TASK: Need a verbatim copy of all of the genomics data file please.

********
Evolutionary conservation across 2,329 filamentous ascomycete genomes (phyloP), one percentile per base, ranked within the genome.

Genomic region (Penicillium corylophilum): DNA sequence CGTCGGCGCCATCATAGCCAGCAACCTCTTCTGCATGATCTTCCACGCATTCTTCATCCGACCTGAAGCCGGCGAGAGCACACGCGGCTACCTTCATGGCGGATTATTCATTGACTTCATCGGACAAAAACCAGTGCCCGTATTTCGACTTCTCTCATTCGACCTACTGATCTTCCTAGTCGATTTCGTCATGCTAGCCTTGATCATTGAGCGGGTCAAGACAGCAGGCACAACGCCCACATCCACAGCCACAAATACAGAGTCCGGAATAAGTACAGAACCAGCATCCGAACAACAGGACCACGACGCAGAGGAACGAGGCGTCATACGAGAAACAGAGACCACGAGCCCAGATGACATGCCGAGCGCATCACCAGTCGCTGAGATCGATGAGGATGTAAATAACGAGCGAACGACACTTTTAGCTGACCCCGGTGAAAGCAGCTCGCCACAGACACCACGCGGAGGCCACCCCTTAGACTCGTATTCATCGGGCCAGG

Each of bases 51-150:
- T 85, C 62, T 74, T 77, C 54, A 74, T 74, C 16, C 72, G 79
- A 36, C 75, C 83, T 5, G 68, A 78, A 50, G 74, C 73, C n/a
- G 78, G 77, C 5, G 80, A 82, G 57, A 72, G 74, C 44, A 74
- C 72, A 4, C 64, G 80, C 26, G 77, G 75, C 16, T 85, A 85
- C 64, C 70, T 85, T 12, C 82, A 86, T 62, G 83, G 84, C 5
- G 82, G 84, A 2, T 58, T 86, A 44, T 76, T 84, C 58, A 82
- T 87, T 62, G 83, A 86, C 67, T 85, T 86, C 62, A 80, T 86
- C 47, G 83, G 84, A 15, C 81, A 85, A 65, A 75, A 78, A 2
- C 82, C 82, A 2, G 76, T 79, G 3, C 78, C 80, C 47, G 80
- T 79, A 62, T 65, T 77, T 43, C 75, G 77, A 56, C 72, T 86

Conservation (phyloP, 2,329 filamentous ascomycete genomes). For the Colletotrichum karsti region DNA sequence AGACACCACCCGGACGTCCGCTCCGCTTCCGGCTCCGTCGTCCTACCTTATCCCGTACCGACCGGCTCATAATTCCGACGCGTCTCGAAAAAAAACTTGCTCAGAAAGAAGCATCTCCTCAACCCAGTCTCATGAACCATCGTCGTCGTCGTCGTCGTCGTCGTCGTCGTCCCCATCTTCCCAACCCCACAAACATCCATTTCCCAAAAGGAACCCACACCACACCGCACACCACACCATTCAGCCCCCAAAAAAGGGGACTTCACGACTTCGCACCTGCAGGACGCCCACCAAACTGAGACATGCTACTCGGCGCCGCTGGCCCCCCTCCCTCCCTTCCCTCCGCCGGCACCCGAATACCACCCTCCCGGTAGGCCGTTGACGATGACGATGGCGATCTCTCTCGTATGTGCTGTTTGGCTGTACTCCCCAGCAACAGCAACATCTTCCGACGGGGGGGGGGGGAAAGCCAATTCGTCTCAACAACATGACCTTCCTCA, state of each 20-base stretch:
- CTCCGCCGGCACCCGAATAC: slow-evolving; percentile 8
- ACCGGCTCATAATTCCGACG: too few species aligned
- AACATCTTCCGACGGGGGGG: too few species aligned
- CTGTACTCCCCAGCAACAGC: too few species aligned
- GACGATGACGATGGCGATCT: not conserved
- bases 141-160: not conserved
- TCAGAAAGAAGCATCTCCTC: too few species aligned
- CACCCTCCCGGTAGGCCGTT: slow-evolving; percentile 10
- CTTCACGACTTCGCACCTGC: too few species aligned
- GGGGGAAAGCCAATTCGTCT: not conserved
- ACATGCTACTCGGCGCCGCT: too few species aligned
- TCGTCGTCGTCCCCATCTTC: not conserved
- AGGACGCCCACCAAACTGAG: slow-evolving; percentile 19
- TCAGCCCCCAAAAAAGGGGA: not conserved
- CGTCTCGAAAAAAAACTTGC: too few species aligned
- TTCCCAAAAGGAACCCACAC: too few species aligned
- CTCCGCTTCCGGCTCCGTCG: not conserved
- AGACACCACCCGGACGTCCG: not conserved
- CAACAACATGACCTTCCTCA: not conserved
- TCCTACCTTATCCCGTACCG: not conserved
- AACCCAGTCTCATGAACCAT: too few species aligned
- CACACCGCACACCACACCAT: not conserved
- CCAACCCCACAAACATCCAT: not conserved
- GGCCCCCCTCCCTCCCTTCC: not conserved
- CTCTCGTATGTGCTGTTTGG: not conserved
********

Evolutionary conservation across 2,329 filamentous ascomycete genomes (phyloP), one percentile per base, ranked within the genome.

Genomic region (Penicillium corylophilum): DNA sequence CGTCGGCGCCATCATAGCCAGCAACCTCTTCTGCATGATCTTCCACGCATTCTTCATCCGACCTGAAGCCGGCGAGAGCACACGCGGCTACCTTCATGGCGGATTATTCATTGACTTCATCGGACAAAAACCAGTGCCCGTATTTCGACTTCTCTCATTCGACCTACTGATCTTCCTAGTCGATTTCGTCATGCTAGCCTTGATCATTGAGCGGGTCAAGACAGCAGGCACAACGCCCACATCCACAGCCACAAATACAGAGTCCGGAATAAGTACAGAACCAGCATCCGAACAACAGGACCACGACGCAGAGGAACGAGGCGTCATACGAGAAACAGAGACCACGAGCCCAGATGACATGCCGAGCGCATCACCAGTCGCTGAGATCGATGAGGATGTAAATAACGAGCGAACGACACTTTTAGCTGACCCCGGTGAAAGCAGCTCGCCACAGACACCACGCGGAGGCCACCCCTTAGACTCGTATTCATCGGGCCAGG

Each of bases 51-150:
- T 85, C 62, T 74, T 77, C 54, A 74, T 74, C 16, C 72, G 79
- A 36, C 75, C 83, T 5, G 68, A 78, A 50, G 74, C 73, C n/a
- G 78, G 77, C 5, G 80, A 82, G 57, A 72, G 74, C 44, A 74
- C 72, A 4, C 64, G 80, C 26, G 77, G 75, C 16, T 85, A 85
- C 64, C 70, T 85, T 12, C 82, A 86, T 62, G 83, G 84, C 5
- G 82, G 84, A 2, T 58, T 86, A 44, T 76, T 84, C 58, A 82
- T 87, T 62, G 83, A 86, C 67, T 85, T 86, C 62, A 80, T 86
- C 47, G 83, G 84, A 15, C 81, A 85, A 65, A 75, A 78, A 2
- C 82, C 82, A 2, G 76, T 79, G 3, C 78, C 80, C 47, G 80
- T 79, A 62, T 65, T 77, T 43, C 75, G 77, A 56, C 72, T 86

Conservation (phyloP, 2,329 filamentous ascomycete genomes). For the Colletotrichum karsti region DNA sequence AGACACCACCCGGACGTCCGCTCCGCTTCCGGCTCCGTCGTCCTACCTTATCCCGTACCGACCGGCTCATAATTCCGACGCGTCTCGAAAAAAAACTTGCTCAGAAAGAAGCATCTCCTCAACCCAGTCTCATGAACCATCGTCGTCGTCGTCGTCGTCGTCGTCGTCGTCCCCATCTTCCCAACCCCACAAACATCCATTTCCCAAAAGGAACCCACACCACACCGCACACCACACCATTCAGCCCCCAAAAAAGGGGACTTCACGACTTCGCACCTGCAGGACGCCCACCAAACTGAGACATGCTACTCGGCGCCGCTGGCCCCCCTCCCTCCCTTCCCTCCGCCGGCACCCGAATACCACCCTCCCGGTAGGCCGTTGACGATGACGATGGCGATCTCTCTCGTATGTGCTGTTTGGCTGTACTCCCCAGCAACAGCAACATCTTCCGACGGGGGGGGGGGGAAAGCCAATTCGTCTCAACAACATGACCTTCCTCA, state of each 20-base stretch:
- CTCCGCCGGCACCCGAATAC: slow-evolving; percentile 8
- ACCGGCTCATAATTCCGACG: too few species aligned
- AACATCTTCCGACGGGGGGG: too few species aligned
- CTGTACTCCCCAGCAACAGC: too few species aligned
- GACGATGACGATGGCGATCT: not conserved
- bases 141-160: not conserved
- TCAGAAAGAAGCATCTCCTC: too few species aligned
- CACCCTCCCGGTAGGCCGTT: slow-evolving; percentile 10
- CTTCACGACTTCGCACCTGC: too few species aligned
- GGGGGAAAGCCAATTCGTCT: not conserved
- ACATGCTACTCGGCGCCGCT: too few species aligned
- TCGTCGTCGTCCCCATCTTC: not conserved
- AGGACGCCCACCAAACTGAG: slow-evolving; percentile 19
- TCAGCCCCCAAAAAAGGGGA: not conserved
- CGTCTCGAAAAAAAACTTGC: too few species aligned
- TTCCCAAAAGGAACCCACAC: too few species aligned
- CTCCGCTTCCGGCTCCGTCG: not conserved
- AGACACCACCCGGACGTCCG: not conserved
- CAACAACATGACCTTCCTCA: not conserved
- TCCTACCTTATCCCGTACCG: not conserved
- AACCCAGTCTCATGAACCAT: too few species aligned
- CACACCGCACACCACACCAT: not conserved
- CCAACCCCACAAACATCCAT: not conserved
- GGCCCCCCTCCCTCCCTTCC: not conserved
- CTCTCGTATGTGCTGTTTGG: not conserved